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119. "uh..."
In response to Reply # 116


          


first of all, you're confusing me and the other dude, so i snipped out the remarks which were actually addressed to him.


>if you are going to point out
>liberia and sierra leone you might need to read up on
>relations between the afro american population that
>resettled there and the indigenous african tribes they found
>there. those relations have been hostile at best.

i need to read up? uh, homey, not only am i well aware of this, it was PRECISELY MY POINT.



>af-am man's burden to africa? give me a break. that phrase
>was not used in an uplifting manner when it was referring to
>the colonialists i dont think you should disrespect african
>americans by putting that label on them. neither should you
>disrespect us africans: we are nobodies burden.


again, the phrase was in quotes because THAT WAS PRECISELY MY POINT. i did not put the phrase *on* af-americans, the people i mentioned used that or similar language THEMSELVES.



>i'd like for you to expound on your theory of long-distance
>nationalism,


uh, the theory is not mine, tho i'm flattered you have confused me for Benedict Anderson.


and what you are referring to when talking
>about this: "liberia to christian missionaries to garvey to
>rayford logan to rastafarianism to molefi asante"


they all thought new world people of african descent were especially authorized/located/ to bring enlightenment to africa.






  

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MAL
Member since Mar 16th 2003
29 posts
Mon Apr-14-03 05:22 AM

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122. "RE: uh..."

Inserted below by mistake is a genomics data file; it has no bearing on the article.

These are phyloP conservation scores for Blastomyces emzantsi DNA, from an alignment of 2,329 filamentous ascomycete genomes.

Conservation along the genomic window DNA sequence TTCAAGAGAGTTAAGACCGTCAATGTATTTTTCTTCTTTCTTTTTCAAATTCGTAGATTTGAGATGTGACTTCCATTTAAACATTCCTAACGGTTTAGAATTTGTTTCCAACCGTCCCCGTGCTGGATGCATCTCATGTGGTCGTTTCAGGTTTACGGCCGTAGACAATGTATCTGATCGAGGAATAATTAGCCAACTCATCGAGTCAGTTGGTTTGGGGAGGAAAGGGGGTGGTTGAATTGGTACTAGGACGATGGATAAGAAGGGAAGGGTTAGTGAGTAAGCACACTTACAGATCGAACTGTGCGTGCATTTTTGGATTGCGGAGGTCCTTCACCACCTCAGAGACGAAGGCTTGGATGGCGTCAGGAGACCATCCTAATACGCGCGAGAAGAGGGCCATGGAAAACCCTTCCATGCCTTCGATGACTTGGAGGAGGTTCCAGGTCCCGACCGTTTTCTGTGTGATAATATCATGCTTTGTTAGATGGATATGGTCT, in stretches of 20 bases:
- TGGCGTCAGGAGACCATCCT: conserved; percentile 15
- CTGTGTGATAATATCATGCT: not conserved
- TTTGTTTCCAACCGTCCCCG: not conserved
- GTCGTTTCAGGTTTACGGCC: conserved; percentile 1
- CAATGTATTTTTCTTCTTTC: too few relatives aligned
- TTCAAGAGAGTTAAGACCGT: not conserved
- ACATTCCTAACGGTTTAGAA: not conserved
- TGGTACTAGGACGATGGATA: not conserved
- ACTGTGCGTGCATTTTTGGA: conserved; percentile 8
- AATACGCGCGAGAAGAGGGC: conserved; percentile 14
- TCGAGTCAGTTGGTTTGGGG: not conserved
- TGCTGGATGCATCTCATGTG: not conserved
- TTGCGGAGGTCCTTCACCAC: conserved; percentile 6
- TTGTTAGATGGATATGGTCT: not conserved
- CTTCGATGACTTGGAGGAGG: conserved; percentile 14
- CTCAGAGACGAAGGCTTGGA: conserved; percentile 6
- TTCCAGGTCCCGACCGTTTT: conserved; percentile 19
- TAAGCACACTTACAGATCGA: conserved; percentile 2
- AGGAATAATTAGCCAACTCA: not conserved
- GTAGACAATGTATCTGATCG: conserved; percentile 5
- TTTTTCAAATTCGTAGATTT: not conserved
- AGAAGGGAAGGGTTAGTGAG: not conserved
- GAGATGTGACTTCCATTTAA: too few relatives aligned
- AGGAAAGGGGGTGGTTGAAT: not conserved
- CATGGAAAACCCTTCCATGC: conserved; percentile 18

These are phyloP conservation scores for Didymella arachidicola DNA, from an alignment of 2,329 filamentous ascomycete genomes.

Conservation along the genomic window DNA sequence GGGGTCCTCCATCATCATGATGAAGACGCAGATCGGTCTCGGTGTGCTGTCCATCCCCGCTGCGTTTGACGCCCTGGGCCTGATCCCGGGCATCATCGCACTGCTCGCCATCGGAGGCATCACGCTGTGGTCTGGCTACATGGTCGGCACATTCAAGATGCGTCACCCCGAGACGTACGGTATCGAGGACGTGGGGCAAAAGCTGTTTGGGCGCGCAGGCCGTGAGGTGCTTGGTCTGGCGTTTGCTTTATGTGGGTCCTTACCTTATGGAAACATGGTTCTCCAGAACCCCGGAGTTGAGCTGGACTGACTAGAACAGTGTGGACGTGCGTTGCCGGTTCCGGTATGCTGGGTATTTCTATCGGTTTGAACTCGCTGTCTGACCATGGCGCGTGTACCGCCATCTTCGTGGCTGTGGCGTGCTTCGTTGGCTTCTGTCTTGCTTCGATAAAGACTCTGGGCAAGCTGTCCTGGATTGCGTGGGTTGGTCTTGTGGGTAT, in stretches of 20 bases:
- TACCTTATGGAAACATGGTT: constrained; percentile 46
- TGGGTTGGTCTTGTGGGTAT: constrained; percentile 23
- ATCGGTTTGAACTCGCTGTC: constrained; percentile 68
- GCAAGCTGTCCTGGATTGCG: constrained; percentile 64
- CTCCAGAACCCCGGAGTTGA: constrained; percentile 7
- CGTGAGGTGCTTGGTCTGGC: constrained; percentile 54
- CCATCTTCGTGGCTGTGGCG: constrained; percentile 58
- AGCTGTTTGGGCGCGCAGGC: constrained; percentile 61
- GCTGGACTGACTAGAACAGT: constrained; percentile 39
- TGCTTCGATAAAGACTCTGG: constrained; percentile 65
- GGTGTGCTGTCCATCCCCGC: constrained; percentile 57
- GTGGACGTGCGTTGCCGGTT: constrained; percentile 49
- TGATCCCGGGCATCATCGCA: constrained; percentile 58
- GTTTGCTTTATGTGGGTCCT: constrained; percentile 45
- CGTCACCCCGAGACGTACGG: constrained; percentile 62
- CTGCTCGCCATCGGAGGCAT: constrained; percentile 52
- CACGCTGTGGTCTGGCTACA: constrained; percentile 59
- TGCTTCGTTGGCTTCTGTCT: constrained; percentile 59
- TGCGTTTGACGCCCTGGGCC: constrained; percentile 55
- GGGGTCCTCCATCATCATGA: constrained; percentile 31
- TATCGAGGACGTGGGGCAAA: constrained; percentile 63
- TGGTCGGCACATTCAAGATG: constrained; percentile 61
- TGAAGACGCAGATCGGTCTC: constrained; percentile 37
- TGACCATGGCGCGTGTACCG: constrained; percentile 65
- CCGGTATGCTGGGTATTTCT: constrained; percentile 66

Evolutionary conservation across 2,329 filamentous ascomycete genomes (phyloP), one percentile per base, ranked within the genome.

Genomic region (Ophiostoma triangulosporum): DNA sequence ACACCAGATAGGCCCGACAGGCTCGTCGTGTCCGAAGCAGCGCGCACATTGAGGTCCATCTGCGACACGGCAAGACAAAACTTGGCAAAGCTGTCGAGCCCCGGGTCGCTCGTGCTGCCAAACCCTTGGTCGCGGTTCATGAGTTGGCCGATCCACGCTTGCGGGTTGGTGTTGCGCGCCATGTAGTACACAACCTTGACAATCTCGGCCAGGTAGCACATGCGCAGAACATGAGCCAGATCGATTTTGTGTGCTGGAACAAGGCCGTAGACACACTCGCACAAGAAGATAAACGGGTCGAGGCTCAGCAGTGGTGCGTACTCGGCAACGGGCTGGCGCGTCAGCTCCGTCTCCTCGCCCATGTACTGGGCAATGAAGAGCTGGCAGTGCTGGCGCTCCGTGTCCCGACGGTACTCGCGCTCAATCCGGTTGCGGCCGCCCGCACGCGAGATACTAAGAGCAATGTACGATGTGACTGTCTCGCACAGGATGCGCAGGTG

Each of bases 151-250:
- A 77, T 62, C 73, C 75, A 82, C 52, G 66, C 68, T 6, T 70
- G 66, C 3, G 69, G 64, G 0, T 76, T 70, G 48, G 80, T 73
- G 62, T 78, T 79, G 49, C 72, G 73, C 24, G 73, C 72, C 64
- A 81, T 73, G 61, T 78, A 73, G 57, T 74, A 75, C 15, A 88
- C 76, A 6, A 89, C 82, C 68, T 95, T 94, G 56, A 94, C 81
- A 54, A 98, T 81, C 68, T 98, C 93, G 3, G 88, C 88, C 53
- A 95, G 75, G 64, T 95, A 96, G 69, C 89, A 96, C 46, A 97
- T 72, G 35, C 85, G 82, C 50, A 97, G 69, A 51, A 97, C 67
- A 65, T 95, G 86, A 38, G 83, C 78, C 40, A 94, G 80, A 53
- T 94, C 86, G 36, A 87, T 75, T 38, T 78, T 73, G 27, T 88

In response to Reply # 119


          

Which enlightenment would that be?

  

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thrill_factor
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Mon Apr-14-03 05:31 AM

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124. "read their words and find out"
In response to Reply # 122
Mon Apr-14-03 05:33 AM

          



i hesitate to lit crit my own jokes, but i did use the word 'enlightenment' as a pun. and of course, for the missionaries there was also the word of God involved.


  

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akon
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Mon Apr-14-03 07:58 AM

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131. "RE: uh..."
In response to Reply # 119


  

          

>
>first of all, you're confusing me and the other dude, so i
>snipped out the remarks which were actually addressed to
>him.
my bad.. yes i was...
>
>>if you are going to point out
>>liberia and sierra leone you might need to read up on
>>relations between the afro american population that
>>resettled there and the indigenous african tribes they found
>>there. those relations have been hostile at best.